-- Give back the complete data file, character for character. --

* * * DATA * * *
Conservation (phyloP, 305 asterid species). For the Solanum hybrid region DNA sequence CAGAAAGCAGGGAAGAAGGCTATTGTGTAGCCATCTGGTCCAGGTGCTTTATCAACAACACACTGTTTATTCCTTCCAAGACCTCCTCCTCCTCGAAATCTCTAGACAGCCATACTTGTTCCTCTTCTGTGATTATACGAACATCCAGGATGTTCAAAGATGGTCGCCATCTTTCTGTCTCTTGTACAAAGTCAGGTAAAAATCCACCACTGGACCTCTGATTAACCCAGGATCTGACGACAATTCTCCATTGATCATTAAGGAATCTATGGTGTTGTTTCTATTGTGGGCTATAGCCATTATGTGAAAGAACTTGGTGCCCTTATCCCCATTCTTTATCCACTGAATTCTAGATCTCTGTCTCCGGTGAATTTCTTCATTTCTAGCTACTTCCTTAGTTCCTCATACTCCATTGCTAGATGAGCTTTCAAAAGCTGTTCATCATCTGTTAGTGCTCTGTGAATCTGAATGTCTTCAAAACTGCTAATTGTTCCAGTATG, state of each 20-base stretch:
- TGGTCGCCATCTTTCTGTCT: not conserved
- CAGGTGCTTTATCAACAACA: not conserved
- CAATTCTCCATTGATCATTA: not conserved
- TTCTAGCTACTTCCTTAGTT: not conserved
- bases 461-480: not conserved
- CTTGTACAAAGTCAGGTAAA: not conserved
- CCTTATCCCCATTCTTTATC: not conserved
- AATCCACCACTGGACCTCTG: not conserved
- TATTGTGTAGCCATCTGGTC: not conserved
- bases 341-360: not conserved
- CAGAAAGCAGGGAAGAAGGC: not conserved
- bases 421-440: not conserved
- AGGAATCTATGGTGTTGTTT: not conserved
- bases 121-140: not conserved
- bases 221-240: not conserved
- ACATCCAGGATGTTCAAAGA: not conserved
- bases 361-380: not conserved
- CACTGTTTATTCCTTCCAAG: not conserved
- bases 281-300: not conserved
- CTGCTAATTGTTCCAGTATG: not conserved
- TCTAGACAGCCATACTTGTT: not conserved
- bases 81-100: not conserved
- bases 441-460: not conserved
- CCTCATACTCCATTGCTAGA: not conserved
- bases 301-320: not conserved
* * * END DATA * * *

Conservation (phyloP, 305 asterid species). For the Solanum hybrid region DNA sequence CAGAAAGCAGGGAAGAAGGCTATTGTGTAGCCATCTGGTCCAGGTGCTTTATCAACAACACACTGTTTATTCCTTCCAAGACCTCCTCCTCCTCGAAATCTCTAGACAGCCATACTTGTTCCTCTTCTGTGATTATACGAACATCCAGGATGTTCAAAGATGGTCGCCATCTTTCTGTCTCTTGTACAAAGTCAGGTAAAAATCCACCACTGGACCTCTGATTAACCCAGGATCTGACGACAATTCTCCATTGATCATTAAGGAATCTATGGTGTTGTTTCTATTGTGGGCTATAGCCATTATGTGAAAGAACTTGGTGCCCTTATCCCCATTCTTTATCCACTGAATTCTAGATCTCTGTCTCCGGTGAATTTCTTCATTTCTAGCTACTTCCTTAGTTCCTCATACTCCATTGCTAGATGAGCTTTCAAAAGCTGTTCATCATCTGTTAGTGCTCTGTGAATCTGAATGTCTTCAAAACTGCTAATTGTTCCAGTATG, state of each 20-base stretch:
- TGGTCGCCATCTTTCTGTCT: not conserved
- CAGGTGCTTTATCAACAACA: not conserved
- CAATTCTCCATTGATCATTA: not conserved
- TTCTAGCTACTTCCTTAGTT: not conserved
- bases 461-480: not conserved
- CTTGTACAAAGTCAGGTAAA: not conserved
- CCTTATCCCCATTCTTTATC: not conserved
- AATCCACCACTGGACCTCTG: not conserved
- TATTGTGTAGCCATCTGGTC: not conserved
- bases 341-360: not conserved
- CAGAAAGCAGGGAAGAAGGC: not conserved
- bases 421-440: not conserved
- AGGAATCTATGGTGTTGTTT: not conserved
- bases 121-140: not conserved
- bases 221-240: not conserved
- ACATCCAGGATGTTCAAAGA: not conserved
- bases 361-380: not conserved
- CACTGTTTATTCCTTCCAAG: not conserved
- bases 281-300: not conserved
- CTGCTAATTGTTCCAGTATG: not conserved
- TCTAGACAGCCATACTTGTT: not conserved
- bases 81-100: not conserved
- bases 441-460: not conserved
- CCTCATACTCCATTGCTAGA: not conserved
- bases 301-320: not conserved